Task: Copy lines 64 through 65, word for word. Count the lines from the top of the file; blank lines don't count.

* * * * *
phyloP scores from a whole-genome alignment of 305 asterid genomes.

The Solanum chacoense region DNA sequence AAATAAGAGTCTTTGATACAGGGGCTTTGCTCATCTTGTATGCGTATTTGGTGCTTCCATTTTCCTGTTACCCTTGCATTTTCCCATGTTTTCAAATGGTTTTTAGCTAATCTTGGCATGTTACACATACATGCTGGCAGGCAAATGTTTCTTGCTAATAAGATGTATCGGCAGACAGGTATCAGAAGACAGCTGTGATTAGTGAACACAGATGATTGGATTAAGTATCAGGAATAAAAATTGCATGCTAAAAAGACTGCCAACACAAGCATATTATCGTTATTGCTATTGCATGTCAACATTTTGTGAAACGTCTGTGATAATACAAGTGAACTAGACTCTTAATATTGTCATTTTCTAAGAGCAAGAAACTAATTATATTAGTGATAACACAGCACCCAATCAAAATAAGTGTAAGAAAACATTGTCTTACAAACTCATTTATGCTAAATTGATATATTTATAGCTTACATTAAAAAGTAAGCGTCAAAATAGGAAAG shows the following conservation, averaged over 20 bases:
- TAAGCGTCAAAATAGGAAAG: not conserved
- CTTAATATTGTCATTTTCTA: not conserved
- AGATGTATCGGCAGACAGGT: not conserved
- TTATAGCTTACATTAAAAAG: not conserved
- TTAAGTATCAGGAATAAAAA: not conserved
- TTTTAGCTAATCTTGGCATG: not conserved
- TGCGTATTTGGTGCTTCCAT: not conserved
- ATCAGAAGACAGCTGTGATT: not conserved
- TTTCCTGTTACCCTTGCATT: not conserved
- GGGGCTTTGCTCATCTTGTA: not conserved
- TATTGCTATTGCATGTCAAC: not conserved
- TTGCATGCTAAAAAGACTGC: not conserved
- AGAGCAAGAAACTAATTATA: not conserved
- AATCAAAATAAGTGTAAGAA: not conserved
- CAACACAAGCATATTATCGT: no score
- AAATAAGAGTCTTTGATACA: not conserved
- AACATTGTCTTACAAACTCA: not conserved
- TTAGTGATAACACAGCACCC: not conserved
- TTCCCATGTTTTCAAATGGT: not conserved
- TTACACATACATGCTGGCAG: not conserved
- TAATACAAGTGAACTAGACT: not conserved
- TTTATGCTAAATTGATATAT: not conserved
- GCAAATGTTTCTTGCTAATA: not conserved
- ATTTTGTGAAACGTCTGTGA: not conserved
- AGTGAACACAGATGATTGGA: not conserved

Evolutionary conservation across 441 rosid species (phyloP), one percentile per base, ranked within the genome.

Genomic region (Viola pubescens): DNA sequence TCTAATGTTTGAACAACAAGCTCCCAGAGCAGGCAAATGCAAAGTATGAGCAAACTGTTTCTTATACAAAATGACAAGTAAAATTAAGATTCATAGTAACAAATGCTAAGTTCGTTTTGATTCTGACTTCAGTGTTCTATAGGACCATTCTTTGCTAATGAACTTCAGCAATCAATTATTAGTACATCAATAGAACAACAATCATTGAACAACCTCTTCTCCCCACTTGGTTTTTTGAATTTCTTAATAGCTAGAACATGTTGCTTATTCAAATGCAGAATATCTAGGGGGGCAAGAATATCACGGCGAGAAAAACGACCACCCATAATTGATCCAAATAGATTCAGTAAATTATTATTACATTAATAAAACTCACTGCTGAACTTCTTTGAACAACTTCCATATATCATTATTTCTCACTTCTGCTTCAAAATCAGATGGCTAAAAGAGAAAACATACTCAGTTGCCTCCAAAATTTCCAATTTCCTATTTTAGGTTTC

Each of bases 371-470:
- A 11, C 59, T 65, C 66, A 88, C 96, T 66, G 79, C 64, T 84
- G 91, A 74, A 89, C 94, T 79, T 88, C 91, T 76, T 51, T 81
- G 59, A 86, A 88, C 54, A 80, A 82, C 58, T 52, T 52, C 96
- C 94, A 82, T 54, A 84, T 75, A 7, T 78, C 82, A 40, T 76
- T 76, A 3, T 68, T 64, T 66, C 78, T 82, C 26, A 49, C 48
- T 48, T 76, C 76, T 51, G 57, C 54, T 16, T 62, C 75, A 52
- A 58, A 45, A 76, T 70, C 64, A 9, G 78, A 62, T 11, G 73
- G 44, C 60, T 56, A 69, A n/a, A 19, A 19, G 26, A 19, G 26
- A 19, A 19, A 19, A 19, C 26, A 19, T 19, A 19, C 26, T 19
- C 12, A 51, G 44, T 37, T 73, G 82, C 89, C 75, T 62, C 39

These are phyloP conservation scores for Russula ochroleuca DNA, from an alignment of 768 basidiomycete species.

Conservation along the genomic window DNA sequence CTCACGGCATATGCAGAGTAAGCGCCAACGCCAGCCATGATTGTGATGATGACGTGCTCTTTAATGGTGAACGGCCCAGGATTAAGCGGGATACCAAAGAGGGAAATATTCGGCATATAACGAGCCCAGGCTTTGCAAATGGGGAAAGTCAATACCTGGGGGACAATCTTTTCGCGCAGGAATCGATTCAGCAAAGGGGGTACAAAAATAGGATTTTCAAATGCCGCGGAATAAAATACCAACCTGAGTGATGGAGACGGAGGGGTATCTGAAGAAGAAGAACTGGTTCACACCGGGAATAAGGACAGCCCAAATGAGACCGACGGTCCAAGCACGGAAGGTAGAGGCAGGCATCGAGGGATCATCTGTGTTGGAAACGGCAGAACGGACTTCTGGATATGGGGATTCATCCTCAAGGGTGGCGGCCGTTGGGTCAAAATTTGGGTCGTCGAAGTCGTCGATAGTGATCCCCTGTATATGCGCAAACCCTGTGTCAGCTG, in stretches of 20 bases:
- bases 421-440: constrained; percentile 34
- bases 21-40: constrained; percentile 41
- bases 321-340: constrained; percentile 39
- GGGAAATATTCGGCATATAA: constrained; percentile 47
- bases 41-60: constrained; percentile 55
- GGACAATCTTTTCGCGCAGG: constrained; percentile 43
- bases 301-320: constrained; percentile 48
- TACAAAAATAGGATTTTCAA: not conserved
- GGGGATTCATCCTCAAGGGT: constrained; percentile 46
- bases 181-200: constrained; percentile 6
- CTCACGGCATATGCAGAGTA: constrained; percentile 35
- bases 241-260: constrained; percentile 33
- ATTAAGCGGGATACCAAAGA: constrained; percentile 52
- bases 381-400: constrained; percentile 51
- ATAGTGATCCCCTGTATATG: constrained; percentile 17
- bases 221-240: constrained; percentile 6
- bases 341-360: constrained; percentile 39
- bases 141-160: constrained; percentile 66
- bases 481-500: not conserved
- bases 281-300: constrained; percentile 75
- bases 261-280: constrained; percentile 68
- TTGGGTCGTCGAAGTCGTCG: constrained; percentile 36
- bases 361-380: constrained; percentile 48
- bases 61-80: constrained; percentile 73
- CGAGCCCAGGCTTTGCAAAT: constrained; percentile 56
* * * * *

- TTGGGTCGTCGAAGTCGTCG: constrained; percentile 36
- bases 361-380: constrained; percentile 48